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'If It's Football, It's Vital'

The real Respect campaign

In a sense the modest one match ban and fine handed out to Arsene and Samir after being reported by Swiss referee Massimo Busacca for being nasty to him in the tunnel after the 2nd leg of the CL game against Barcelona is a pyrrhic victory. Especially considering that Wenger subsequently described Uefa as an 'arrogant dictatorship` an offence that might have brought punishment itself but for which no action will be taken. Reportedly Busacca was the more aggressive party but Uefa claimed that it wasn`t possible to take any action against him. Retaliation, when on the pitch, is usually seen as the greater crime by referees but they live under strange laws for which respect must be accorded them even if they are clearly total clowns.

As a principle that has to be right but in practice it allows moderately skilled and modestly trained people to become so full of their own self importance that they lose sight of their need to respect the game that pays their salaries and expenses. Too often the impression given is that the game is there to pander to their egos when the best interests of the game are served the more anonymous they are.

Peter Hill-Wood described Uefa as 'difficult people to deal with` and they certainly have their heads firmly buried in the turf when it comes to looking at ways of improving the officiating of games. Where other sports have been open to changes, such as the limited review system in cricket, which has successfully been shown to have significantly improved the decisions umpires have made, and in the process has earned greater respect for those making the decisions, footballs governing bodies have resolutely refused to embrace any such modernisation. There may be good reasons for banning snoods though little to stop shirt designers incorporating them as all-in-ones but such decisions just furthers the impression that they are overly concerned with the minutiae of the game and not those that will improve the growing sense of injustice that many teams experience due to poor officiating.

Complaints about refereeing performances are growing with even people like Tony Pulis who, though he has benefited enormously from a benevolent view of their physical style, has called for a system of promotion and relegation for referees, though the ones he would want relegated may not conform to popular opinion outside of Stoke. Prozone is a computer system that monitors on field activity in a variety of ways which is chiefly used as a coaching and tactical tool for managers and coaches to assess team and individual player performances. It also gathers a great deal of information about referees but the Premier League refuses to publish any information that would subject officials to public scrutiny. So the technology to measure refereeing standards exists but the authorities are unwilling to publish any data that might be collated by others to show whether officials` decision making is getting better, worse or not changing at all.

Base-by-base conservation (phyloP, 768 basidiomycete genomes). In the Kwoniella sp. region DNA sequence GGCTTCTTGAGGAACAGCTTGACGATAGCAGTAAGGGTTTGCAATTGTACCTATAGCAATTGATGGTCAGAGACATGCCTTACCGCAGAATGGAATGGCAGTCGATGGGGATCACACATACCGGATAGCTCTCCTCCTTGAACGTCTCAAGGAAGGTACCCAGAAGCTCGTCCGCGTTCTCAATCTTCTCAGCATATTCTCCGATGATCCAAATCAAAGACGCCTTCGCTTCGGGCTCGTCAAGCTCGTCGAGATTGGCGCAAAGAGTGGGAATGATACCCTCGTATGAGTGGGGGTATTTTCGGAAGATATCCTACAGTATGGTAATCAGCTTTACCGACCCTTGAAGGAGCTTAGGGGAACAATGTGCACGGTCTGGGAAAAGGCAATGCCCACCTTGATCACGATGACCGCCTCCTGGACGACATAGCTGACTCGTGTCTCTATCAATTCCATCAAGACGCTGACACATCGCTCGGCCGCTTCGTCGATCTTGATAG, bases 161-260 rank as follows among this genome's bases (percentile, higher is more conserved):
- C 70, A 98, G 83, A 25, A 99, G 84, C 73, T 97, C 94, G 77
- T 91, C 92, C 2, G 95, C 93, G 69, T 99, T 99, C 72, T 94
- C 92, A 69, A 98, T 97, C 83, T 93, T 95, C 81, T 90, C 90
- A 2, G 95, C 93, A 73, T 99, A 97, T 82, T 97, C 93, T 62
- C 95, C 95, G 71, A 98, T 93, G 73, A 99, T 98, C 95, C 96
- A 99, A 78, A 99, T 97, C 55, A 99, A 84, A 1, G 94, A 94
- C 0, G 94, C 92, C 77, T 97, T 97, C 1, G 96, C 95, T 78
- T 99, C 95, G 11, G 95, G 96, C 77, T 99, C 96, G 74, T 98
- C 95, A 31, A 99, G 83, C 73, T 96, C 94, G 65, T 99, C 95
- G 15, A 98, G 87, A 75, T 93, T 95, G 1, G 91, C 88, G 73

There is a suspicion that such information is being gathered and used but by betting syndicates who naturally would want to keep such data to themselves. One such independent appraisal in the public domain is being carried out by the folk over at Untold Arsenal and it`s of a standard high enough to warrant serious consideration. Serious enough to have been picked up by the BBC and commended by Professor David Forrest from the Salford Business School who specialises in the study of the sports and gambling industries. Their analysis seems to show that referees frequently get more than a third of decisions wrong.

The longer football allows itself to cling to outmoded concepts of unchallengeable authoritarianism, a concept that other sports like, cricket, rugby and tennis parted from some time ago, the less respect their officials will get and the more frequently managers like Ferguson, Wenger and many others will find themselves serving touchline bans.

What makes it a matter of some urgency is that the autocracy of the referee clearly isn't working in earning the respect they seek. The proposed strike of match officials in Scotland leading to referees from other federations being drafted in was followed by the French Ligue drafting in officials from the lower leagues in place of match officials who had voted to delay kick offs by 15 minutes in protest at the lack of respect they received. Until football realises, as others have done, that respect has to be earned and not demanded it will not attract enough people with the strength of character, the intelligence and self belief to accept that their decisions can be publicly examined and more often supported for the greater understanding that will be encouraged.




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The Journalist

Writer: Amos Mail feedback, articles or suggestions

Date:Thursday March 17 2011

Time: 10:46PM

Your Comments